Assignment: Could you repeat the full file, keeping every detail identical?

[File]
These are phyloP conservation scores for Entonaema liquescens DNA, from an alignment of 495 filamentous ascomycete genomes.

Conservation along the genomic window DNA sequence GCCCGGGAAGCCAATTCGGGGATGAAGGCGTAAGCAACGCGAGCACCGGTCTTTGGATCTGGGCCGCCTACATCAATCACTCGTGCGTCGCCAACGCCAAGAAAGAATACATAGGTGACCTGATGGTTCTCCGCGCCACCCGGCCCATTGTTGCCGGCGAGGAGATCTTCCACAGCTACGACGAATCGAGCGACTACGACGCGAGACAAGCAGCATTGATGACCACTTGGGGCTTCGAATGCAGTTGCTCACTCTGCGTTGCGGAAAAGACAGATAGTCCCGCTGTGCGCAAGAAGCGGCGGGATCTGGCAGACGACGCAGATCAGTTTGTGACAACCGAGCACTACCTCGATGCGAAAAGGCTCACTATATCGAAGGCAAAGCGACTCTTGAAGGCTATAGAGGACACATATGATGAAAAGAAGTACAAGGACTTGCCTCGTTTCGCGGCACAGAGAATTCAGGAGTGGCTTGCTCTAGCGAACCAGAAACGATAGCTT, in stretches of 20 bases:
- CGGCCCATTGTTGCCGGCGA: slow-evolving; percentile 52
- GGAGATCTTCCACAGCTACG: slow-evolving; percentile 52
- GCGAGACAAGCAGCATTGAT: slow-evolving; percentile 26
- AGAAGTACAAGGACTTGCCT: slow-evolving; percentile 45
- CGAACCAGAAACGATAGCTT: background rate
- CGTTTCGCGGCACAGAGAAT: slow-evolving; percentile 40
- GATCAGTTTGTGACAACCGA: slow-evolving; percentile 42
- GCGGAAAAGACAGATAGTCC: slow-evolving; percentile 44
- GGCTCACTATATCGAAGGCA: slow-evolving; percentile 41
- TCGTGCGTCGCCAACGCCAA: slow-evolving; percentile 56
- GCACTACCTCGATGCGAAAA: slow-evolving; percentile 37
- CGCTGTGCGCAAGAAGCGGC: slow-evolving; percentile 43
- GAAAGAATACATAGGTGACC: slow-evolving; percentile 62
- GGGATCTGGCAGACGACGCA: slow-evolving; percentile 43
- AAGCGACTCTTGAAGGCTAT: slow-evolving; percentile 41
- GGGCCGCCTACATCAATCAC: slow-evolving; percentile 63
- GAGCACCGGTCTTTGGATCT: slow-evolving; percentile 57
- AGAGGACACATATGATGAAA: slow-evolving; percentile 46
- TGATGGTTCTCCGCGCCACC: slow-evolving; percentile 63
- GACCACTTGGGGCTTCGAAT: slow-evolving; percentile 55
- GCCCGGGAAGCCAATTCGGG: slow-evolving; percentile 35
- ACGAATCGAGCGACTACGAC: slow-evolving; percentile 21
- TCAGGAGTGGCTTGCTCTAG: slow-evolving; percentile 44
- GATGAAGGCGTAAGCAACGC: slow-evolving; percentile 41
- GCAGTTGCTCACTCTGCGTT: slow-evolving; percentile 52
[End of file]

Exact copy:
These are phyloP conservation scores for Entonaema liquescens DNA, from an alignment of 495 filamentous ascomycete genomes.

Conservation along the genomic window DNA sequence GCCCGGGAAGCCAATTCGGGGATGAAGGCGTAAGCAACGCGAGCACCGGTCTTTGGATCTGGGCCGCCTACATCAATCACTCGTGCGTCGCCAACGCCAAGAAAGAATACATAGGTGACCTGATGGTTCTCCGCGCCACCCGGCCCATTGTTGCCGGCGAGGAGATCTTCCACAGCTACGACGAATCGAGCGACTACGACGCGAGACAAGCAGCATTGATGACCACTTGGGGCTTCGAATGCAGTTGCTCACTCTGCGTTGCGGAAAAGACAGATAGTCCCGCTGTGCGCAAGAAGCGGCGGGATCTGGCAGACGACGCAGATCAGTTTGTGACAACCGAGCACTACCTCGATGCGAAAAGGCTCACTATATCGAAGGCAAAGCGACTCTTGAAGGCTATAGAGGACACATATGATGAAAAGAAGTACAAGGACTTGCCTCGTTTCGCGGCACAGAGAATTCAGGAGTGGCTTGCTCTAGCGAACCAGAAACGATAGCTT, in stretches of 20 bases:
- CGGCCCATTGTTGCCGGCGA: slow-evolving; percentile 52
- GGAGATCTTCCACAGCTACG: slow-evolving; percentile 52
- GCGAGACAAGCAGCATTGAT: slow-evolving; percentile 26
- AGAAGTACAAGGACTTGCCT: slow-evolving; percentile 45
- CGAACCAGAAACGATAGCTT: background rate
- CGTTTCGCGGCACAGAGAAT: slow-evolving; percentile 40
- GATCAGTTTGTGACAACCGA: slow-evolving; percentile 42
- GCGGAAAAGACAGATAGTCC: slow-evolving; percentile 44
- GGCTCACTATATCGAAGGCA: slow-evolving; percentile 41
- TCGTGCGTCGCCAACGCCAA: slow-evolving; percentile 56
- GCACTACCTCGATGCGAAAA: slow-evolving; percentile 37
- CGCTGTGCGCAAGAAGCGGC: slow-evolving; percentile 43
- GAAAGAATACATAGGTGACC: slow-evolving; percentile 62
- GGGATCTGGCAGACGACGCA: slow-evolving; percentile 43
- AAGCGACTCTTGAAGGCTAT: slow-evolving; percentile 41
- GGGCCGCCTACATCAATCAC: slow-evolving; percentile 63
- GAGCACCGGTCTTTGGATCT: slow-evolving; percentile 57
- AGAGGACACATATGATGAAA: slow-evolving; percentile 46
- TGATGGTTCTCCGCGCCACC: slow-evolving; percentile 63
- GACCACTTGGGGCTTCGAAT: slow-evolving; percentile 55
- GCCCGGGAAGCCAATTCGGG: slow-evolving; percentile 35
- ACGAATCGAGCGACTACGAC: slow-evolving; percentile 21
- TCAGGAGTGGCTTGCTCTAG: slow-evolving; percentile 44
- GATGAAGGCGTAAGCAACGC: slow-evolving; percentile 41
- GCAGTTGCTCACTCTGCGTT: slow-evolving; percentile 52